I recommend this to anyone, even if you don't want to read The Divine Comedy. Reading it might just
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Gavin
Apr 15, 2017 rated it it was amazing
Rod Dreher is perhaps a bit melodramatic in his view of Dante, but I confess by the end of this book I might be as well. I've dipped into Dante over the years and made it through entirely once. I obviously need to do it again and really underline and highlight sections with my Google or book annotations on the characters and issues.

Highly recommended.
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Rick Beideman
Mar 21, 2021 rated it really liked it
Rod struggled with some things that I do not (we all have our own). The story of the intersection between his life and reading Dante (I had just read the Divine Comedy before this) was fascinating. It gives good insights into the Divine Comedy, with many direct references and historical background that was helpful, but it is more related to how he applied what he learned to his own life. I would recommend this book.
Italo Italophiles
Apr 24, 2015 rated it it was amazing
The subtitle of this memoirs/self-help book is The Life-Changing Wisdom of History's Greatest Poem (Dante's Divine Comedy). The author offers an engaging read about his midlife crisis and how Dante's masterpiece helped him through it, along with help from his pastor, his therapist, his down-to-earth wife, and his supportive and accepting friends.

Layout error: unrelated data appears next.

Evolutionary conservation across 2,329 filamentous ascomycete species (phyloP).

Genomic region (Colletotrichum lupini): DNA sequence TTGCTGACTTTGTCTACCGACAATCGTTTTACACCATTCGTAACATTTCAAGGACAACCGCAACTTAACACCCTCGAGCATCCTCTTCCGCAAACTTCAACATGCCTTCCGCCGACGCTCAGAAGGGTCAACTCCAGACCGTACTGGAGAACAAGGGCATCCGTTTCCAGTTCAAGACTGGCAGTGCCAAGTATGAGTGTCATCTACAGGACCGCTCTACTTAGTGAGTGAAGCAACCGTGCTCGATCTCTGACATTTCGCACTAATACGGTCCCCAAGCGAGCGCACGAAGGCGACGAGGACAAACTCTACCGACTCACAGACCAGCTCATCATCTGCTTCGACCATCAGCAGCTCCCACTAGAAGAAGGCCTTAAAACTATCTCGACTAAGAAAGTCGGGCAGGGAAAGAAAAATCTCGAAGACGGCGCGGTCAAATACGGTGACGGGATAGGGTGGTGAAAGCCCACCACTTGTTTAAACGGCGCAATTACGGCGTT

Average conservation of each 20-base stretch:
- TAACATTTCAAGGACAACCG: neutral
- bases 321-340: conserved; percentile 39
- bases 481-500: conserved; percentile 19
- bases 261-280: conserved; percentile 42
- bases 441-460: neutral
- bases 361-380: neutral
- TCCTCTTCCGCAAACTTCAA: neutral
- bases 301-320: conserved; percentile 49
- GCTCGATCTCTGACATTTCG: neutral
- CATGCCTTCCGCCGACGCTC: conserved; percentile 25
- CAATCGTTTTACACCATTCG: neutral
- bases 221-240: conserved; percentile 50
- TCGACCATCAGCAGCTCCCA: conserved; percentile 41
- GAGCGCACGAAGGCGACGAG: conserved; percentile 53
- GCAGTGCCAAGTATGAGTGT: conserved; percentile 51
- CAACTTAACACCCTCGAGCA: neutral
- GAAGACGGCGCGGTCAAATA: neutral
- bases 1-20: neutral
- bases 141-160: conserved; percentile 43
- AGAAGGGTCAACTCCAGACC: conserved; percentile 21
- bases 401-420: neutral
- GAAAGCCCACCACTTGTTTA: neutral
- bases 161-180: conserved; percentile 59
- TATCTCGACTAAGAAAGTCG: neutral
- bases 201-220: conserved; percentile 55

The book is presented as an inspirational text for those who might be tempted to make their own Dante pilgrimage, a journey of self-discovery and self-r
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Rod Dreher is a senior editor at The American Conservative. He has written and edited for the New York Post, The Dallas Morning News, National Review, the South Florida Sun-Sentinel, the Washington Times, and the Baton Rouge Advocate. Rod’s commentary has been published in The Wall Street Journal, Commentary, the Weekly Standard, Beliefnet, and Real Simple, among other publications, and he has app ...more